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The Roar


This World Cup had everything

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Roar Guru
14th July, 2019

Forty-five days and 48 matches later, another chapter of World Cup cricket finally draws to a close.

An exhausting tournament that began back on May 30 saw Imran Tahir claim a wicket on the second delivery, yet the influence of spin did not live up to its hype.

Instead, fast bowling dominated a slow tournament, where the leading wicket-takers – the top 15 comprised entirely of quicks – showed the value of raw pace and accuracy, with just a touch of swing early on.

It was yorkers galore too, with an embarrassment of full stuff in the highlight packages. No matter who you support, there aren’t many better sights than Mitchell Starc, Lasith Malinga and co. ploughing through hapless lower order defences.

The bold format where everyone plays everyone was a throwback to 1992, much like England’s light blue uniform. There were unique kits of all kind on display, and perhaps none more appealing than the culmination of orange and navy sported by the Indians against the hosts.

Some justified criticism hit the dicey formatting and length of the tournament, and one could expect plenty more ahead of India in 2023. It was fitting, at least, that our two finalists were vying for a first trophy which has eluded both for so long.

A tournament that many – myself included – felt was ambling along with exciting bits and pieces but without enough close matches was thankfully was anything but. Uncertainty plagued the final four right to the last group match, of which the result had a tremendous bearing on the semis.

In the end, it was the World Cup that had everything.

Proceedings fortunately took place in good spirit, as teams like New Zealand continued to prove you can play attacking cricket without being obnoxious. Virat Kohli voiced his disapproval of the Indian fans’ disapproval of Steve Smith, in the sort of fine display of sportsmanship that remains etched into your memory forever.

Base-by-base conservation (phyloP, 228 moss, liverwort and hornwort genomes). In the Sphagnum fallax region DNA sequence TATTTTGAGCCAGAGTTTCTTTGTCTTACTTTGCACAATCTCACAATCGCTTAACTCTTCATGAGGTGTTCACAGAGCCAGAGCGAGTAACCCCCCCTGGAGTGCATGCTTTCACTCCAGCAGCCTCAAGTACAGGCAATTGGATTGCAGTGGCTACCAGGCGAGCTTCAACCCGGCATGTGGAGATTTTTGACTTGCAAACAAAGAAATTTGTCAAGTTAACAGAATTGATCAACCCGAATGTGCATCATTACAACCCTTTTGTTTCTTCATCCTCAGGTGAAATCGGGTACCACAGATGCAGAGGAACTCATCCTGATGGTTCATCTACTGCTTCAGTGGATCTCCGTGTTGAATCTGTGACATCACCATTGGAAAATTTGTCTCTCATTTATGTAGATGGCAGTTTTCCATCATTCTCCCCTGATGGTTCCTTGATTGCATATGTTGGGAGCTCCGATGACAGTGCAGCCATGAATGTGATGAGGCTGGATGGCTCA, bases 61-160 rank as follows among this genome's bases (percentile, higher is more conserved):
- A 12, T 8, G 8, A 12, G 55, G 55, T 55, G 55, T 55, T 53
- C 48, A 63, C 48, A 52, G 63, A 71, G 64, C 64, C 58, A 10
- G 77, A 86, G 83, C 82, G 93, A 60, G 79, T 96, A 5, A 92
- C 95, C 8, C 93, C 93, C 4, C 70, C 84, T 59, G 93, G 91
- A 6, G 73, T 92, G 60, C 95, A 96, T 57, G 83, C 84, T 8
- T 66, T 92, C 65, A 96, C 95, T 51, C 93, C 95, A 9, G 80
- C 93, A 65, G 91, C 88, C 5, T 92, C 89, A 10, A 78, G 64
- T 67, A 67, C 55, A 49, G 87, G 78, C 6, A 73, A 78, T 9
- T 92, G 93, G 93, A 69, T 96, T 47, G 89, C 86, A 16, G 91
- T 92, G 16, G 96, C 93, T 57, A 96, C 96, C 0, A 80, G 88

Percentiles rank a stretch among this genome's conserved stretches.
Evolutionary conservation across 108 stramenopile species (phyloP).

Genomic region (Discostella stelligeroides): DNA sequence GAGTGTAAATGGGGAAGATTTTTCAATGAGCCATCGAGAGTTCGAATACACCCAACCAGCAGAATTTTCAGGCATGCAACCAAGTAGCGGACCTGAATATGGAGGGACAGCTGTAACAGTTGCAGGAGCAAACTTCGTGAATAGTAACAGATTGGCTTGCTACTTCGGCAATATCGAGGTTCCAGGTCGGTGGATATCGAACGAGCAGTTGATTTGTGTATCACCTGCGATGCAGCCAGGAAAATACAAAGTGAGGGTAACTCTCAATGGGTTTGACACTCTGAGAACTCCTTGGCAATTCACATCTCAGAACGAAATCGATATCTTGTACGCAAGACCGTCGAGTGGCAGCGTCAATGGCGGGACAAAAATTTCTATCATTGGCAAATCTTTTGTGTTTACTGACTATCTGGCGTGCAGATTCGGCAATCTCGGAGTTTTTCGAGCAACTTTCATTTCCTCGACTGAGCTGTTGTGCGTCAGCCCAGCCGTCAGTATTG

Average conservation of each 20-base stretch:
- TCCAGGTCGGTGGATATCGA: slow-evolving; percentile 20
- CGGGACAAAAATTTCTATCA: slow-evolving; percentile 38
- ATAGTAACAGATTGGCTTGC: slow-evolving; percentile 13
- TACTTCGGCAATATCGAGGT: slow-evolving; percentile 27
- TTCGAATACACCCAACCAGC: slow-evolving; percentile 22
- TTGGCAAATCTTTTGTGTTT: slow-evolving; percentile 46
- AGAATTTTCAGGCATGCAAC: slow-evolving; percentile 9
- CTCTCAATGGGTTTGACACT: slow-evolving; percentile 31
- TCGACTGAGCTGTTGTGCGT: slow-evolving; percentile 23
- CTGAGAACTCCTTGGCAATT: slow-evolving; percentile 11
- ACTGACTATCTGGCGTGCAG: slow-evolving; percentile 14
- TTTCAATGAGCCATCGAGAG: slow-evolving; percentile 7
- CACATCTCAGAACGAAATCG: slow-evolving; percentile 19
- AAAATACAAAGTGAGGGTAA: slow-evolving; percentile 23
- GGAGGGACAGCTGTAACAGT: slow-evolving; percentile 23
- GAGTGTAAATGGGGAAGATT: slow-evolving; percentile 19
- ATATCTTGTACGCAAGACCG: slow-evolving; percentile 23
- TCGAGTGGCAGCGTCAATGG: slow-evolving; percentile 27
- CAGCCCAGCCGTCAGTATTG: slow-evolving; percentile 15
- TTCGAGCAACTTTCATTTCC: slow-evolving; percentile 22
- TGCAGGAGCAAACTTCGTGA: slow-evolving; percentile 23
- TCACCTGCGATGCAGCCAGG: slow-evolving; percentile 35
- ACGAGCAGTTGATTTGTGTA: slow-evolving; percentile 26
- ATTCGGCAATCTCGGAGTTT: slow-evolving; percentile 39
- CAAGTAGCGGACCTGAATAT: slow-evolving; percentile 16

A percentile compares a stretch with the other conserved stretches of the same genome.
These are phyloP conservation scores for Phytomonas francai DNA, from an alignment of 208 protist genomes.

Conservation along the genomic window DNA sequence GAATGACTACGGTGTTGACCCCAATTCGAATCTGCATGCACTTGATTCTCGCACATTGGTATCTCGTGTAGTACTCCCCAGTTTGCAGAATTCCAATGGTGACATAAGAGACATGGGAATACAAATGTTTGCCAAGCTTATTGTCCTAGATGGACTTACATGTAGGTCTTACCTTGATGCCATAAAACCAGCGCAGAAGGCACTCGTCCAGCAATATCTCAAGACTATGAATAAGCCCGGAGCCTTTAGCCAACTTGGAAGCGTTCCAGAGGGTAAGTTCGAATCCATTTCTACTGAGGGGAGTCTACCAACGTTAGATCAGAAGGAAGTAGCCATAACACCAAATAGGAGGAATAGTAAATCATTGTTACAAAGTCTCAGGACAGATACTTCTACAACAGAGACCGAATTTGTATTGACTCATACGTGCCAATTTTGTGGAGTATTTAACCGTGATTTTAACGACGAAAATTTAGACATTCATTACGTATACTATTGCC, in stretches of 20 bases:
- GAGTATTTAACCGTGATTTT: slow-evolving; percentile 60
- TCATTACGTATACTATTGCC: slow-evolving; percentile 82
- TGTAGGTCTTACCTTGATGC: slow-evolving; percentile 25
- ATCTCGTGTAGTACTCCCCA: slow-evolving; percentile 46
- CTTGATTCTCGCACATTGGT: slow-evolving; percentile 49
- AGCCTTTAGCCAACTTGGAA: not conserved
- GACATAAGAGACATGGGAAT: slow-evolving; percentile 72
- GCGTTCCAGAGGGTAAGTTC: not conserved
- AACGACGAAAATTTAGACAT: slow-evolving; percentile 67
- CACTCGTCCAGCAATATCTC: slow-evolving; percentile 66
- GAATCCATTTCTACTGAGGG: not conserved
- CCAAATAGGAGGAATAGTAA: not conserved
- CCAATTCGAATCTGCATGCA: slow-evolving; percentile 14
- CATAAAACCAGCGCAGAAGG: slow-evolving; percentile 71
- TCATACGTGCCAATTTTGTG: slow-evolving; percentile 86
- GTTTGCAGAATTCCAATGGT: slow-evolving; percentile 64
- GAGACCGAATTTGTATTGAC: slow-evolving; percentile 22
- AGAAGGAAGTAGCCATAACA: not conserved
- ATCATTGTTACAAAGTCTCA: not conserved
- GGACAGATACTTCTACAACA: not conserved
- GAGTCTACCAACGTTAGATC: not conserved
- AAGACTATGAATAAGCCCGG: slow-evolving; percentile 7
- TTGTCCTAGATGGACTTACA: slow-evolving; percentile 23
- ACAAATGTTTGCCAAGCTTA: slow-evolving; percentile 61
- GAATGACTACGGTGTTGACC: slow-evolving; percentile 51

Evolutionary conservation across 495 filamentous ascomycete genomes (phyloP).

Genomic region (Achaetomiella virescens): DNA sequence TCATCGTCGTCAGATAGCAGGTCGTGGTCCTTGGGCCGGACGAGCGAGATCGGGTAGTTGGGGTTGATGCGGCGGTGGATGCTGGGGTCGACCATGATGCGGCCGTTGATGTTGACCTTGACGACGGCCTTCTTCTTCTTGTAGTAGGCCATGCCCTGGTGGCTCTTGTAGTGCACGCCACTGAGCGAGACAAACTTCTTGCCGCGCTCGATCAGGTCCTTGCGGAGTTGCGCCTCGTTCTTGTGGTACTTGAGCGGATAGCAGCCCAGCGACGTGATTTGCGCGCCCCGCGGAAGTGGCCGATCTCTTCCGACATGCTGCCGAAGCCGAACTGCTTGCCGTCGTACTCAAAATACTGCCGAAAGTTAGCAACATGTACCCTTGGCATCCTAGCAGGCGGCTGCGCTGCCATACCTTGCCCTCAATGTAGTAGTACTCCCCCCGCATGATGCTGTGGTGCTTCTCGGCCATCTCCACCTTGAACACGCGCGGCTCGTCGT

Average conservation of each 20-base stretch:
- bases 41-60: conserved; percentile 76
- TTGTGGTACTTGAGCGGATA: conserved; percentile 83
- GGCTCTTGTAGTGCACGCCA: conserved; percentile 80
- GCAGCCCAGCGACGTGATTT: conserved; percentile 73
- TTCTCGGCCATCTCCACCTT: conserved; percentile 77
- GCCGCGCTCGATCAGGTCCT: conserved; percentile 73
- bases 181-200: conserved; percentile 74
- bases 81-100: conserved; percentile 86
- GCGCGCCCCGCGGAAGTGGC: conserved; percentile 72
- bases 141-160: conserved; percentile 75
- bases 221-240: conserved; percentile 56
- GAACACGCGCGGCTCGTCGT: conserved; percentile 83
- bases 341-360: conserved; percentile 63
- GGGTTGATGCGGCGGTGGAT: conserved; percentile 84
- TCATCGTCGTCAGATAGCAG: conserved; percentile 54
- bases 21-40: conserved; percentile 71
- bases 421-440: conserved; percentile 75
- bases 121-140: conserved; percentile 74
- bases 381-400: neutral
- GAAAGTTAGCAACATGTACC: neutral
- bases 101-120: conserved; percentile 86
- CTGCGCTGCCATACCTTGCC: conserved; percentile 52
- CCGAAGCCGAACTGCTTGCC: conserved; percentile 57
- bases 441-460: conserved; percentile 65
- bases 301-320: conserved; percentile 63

The cup was awash with fantastic and humorous imagery. The handshake between Kohli and Smith was only rivalled by the one Shakib Al Hasan received upon collecting his man-of-the-match award.

Few will forget a slow-motion of Ben Stokes angrily kicking his bat as it lay on the turf after a searing Mitchell Starc in-swinger castled him. Known for memorable deliveries – that Brendon McCullum ball and James Vince in Perth come to mind – the Australian ODI bedrock added another to the collection.

Mitchell Starc bowling

(Photo by Action Foto Sport/NurPhoto)

Quick bowlers made the World Cup their playground, but so did others. The all-rounders took centre stage in a significant way.

Shakib was in the top few players in the tournament. We knew he was a star, but did we know he was that good? A pair of finalists in Ben Stokes and Jimmy Neesham had outstanding tournaments, while Hardik Pandya and Glenn Maxwell threatened to be their typical match-winning selves, but it never quite eventuated.

And yet, it wasn’t just the all-rounders either. We had part-timers and even casuals taking wickets! Yes, all of Aaron Finch, Joe Root, JP Duminy, Kane Williamson and Steve Smith did so. No, I am not joking.

We were treated to 45 days of wacky and downright bizarre scenes at times. I cannot recall as much quirk over a tournament or series ever.

I’m not sure if it was the fact the first week and a half of cricket saw five separate instances of struck bails left undisturbed, or Jofra Archer pinging back the off stump for the ball to then rocket away over the rope for six.


It gets weirder, though. Sri Lanka’s new captain Dimuth Karunaratne – having not played the format since the last World Cup and being rushed into the role – would carry his bat in their opening match, occupying the crease for 146 minutes.

Of course, it wouldn’t be an ICC tournament without the expected media circus. Jonny Bairstow hit hard at the state of the pitches, and then hit even harder in England’s next match. The media would also unearth the prickly sides to Eoin Morgan and Justin Langer on separate occasions. This tournament had an overdose of peculiar.

England’s 397 was the closest pursuit of 400, where Morgan blasted a century of sixes – the first man to achieve the feat – while Rashid Khan notched a ton of his own in the same match, but sadly it was with the ball. Centuries were a common occurrence, especially for top order batsmen yet it was hardly a tournament dictated by the blade.